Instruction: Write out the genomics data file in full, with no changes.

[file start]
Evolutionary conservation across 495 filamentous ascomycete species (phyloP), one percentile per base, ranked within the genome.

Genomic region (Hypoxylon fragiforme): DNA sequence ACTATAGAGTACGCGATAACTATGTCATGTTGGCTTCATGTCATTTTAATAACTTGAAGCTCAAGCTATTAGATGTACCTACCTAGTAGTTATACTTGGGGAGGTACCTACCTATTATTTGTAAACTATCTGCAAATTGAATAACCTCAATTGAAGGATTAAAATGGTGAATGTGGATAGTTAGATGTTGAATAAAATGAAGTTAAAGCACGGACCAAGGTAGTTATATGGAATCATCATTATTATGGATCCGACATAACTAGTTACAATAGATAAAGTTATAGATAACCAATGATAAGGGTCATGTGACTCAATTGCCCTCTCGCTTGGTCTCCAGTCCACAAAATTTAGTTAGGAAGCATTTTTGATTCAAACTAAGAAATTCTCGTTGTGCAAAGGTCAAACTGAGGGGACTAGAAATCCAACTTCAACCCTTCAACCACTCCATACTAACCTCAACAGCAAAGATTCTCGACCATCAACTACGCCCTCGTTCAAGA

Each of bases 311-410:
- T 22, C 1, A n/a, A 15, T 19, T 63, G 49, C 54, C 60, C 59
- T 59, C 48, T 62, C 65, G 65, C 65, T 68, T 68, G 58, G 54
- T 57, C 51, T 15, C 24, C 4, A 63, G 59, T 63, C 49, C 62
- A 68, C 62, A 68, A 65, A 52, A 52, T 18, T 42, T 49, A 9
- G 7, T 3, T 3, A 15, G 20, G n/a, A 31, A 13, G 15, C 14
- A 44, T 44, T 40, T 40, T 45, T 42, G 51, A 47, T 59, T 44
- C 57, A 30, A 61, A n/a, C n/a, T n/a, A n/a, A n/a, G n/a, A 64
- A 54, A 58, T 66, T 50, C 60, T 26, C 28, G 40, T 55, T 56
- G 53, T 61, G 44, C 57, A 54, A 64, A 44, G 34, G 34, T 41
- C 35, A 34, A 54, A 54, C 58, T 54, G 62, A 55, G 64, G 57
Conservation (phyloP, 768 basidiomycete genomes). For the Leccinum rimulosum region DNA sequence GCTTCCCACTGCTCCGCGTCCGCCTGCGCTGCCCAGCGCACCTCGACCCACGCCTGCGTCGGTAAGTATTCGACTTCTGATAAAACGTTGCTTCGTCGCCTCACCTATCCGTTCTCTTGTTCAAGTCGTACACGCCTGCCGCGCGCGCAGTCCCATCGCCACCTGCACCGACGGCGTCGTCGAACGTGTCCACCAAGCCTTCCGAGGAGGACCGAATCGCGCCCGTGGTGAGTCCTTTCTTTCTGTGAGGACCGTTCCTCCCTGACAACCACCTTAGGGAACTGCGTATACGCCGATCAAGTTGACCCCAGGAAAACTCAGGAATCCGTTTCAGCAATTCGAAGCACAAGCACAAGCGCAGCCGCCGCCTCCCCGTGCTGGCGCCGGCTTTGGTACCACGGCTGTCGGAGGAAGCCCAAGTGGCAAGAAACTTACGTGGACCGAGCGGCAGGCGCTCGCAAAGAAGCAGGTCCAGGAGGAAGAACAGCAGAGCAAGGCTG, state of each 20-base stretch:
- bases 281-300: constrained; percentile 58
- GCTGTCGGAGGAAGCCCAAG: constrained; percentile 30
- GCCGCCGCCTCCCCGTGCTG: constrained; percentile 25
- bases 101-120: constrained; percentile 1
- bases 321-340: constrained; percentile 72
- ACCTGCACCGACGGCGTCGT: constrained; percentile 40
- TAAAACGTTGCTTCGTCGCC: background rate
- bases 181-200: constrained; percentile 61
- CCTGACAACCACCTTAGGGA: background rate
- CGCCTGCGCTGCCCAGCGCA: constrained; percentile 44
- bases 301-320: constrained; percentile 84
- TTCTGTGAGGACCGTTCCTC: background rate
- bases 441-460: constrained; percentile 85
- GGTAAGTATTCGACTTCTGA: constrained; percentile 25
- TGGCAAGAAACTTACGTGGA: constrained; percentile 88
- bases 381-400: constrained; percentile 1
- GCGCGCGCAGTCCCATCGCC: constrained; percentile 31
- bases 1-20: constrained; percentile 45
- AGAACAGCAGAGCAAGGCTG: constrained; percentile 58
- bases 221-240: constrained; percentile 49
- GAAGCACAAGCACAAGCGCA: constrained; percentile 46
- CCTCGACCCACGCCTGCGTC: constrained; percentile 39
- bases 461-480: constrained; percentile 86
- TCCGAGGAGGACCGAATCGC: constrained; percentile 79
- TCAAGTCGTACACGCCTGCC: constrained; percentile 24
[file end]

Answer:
Evolutionary conservation across 495 filamentous ascomycete species (phyloP), one percentile per base, ranked within the genome.

Genomic region (Hypoxylon fragiforme): DNA sequence ACTATAGAGTACGCGATAACTATGTCATGTTGGCTTCATGTCATTTTAATAACTTGAAGCTCAAGCTATTAGATGTACCTACCTAGTAGTTATACTTGGGGAGGTACCTACCTATTATTTGTAAACTATCTGCAAATTGAATAACCTCAATTGAAGGATTAAAATGGTGAATGTGGATAGTTAGATGTTGAATAAAATGAAGTTAAAGCACGGACCAAGGTAGTTATATGGAATCATCATTATTATGGATCCGACATAACTAGTTACAATAGATAAAGTTATAGATAACCAATGATAAGGGTCATGTGACTCAATTGCCCTCTCGCTTGGTCTCCAGTCCACAAAATTTAGTTAGGAAGCATTTTTGATTCAAACTAAGAAATTCTCGTTGTGCAAAGGTCAAACTGAGGGGACTAGAAATCCAACTTCAACCCTTCAACCACTCCATACTAACCTCAACAGCAAAGATTCTCGACCATCAACTACGCCCTCGTTCAAGA

Each of bases 311-410:
- T 22, C 1, A n/a, A 15, T 19, T 63, G 49, C 54, C 60, C 59
- T 59, C 48, T 62, C 65, G 65, C 65, T 68, T 68, G 58, G 54
- T 57, C 51, T 15, C 24, C 4, A 63, G 59, T 63, C 49, C 62
- A 68, C 62, A 68, A 65, A 52, A 52, T 18, T 42, T 49, A 9
- G 7, T 3, T 3, A 15, G 20, G n/a, A 31, A 13, G 15, C 14
- A 44, T 44, T 40, T 40, T 45, T 42, G 51, A 47, T 59, T 44
- C 57, A 30, A 61, A n/a, C n/a, T n/a, A n/a, A n/a, G n/a, A 64
- A 54, A 58, T 66, T 50, C 60, T 26, C 28, G 40, T 55, T 56
- G 53, T 61, G 44, C 57, A 54, A 64, A 44, G 34, G 34, T 41
- C 35, A 34, A 54, A 54, C 58, T 54, G 62, A 55, G 64, G 57
Conservation (phyloP, 768 basidiomycete genomes). For the Leccinum rimulosum region DNA sequence GCTTCCCACTGCTCCGCGTCCGCCTGCGCTGCCCAGCGCACCTCGACCCACGCCTGCGTCGGTAAGTATTCGACTTCTGATAAAACGTTGCTTCGTCGCCTCACCTATCCGTTCTCTTGTTCAAGTCGTACACGCCTGCCGCGCGCGCAGTCCCATCGCCACCTGCACCGACGGCGTCGTCGAACGTGTCCACCAAGCCTTCCGAGGAGGACCGAATCGCGCCCGTGGTGAGTCCTTTCTTTCTGTGAGGACCGTTCCTCCCTGACAACCACCTTAGGGAACTGCGTATACGCCGATCAAGTTGACCCCAGGAAAACTCAGGAATCCGTTTCAGCAATTCGAAGCACAAGCACAAGCGCAGCCGCCGCCTCCCCGTGCTGGCGCCGGCTTTGGTACCACGGCTGTCGGAGGAAGCCCAAGTGGCAAGAAACTTACGTGGACCGAGCGGCAGGCGCTCGCAAAGAAGCAGGTCCAGGAGGAAGAACAGCAGAGCAAGGCTG, state of each 20-base stretch:
- bases 281-300: constrained; percentile 58
- GCTGTCGGAGGAAGCCCAAG: constrained; percentile 30
- GCCGCCGCCTCCCCGTGCTG: constrained; percentile 25
- bases 101-120: constrained; percentile 1
- bases 321-340: constrained; percentile 72
- ACCTGCACCGACGGCGTCGT: constrained; percentile 40
- TAAAACGTTGCTTCGTCGCC: background rate
- bases 181-200: constrained; percentile 61
- CCTGACAACCACCTTAGGGA: background rate
- CGCCTGCGCTGCCCAGCGCA: constrained; percentile 44
- bases 301-320: constrained; percentile 84
- TTCTGTGAGGACCGTTCCTC: background rate
- bases 441-460: constrained; percentile 85
- GGTAAGTATTCGACTTCTGA: constrained; percentile 25
- TGGCAAGAAACTTACGTGGA: constrained; percentile 88
- bases 381-400: constrained; percentile 1
- GCGCGCGCAGTCCCATCGCC: constrained; percentile 31
- bases 1-20: constrained; percentile 45
- AGAACAGCAGAGCAAGGCTG: constrained; percentile 58
- bases 221-240: constrained; percentile 49
- GAAGCACAAGCACAAGCGCA: constrained; percentile 46
- CCTCGACCCACGCCTGCGTC: constrained; percentile 39
- bases 461-480: constrained; percentile 86
- TCCGAGGAGGACCGAATCGC: constrained; percentile 79
- TCAAGTCGTACACGCCTGCC: constrained; percentile 24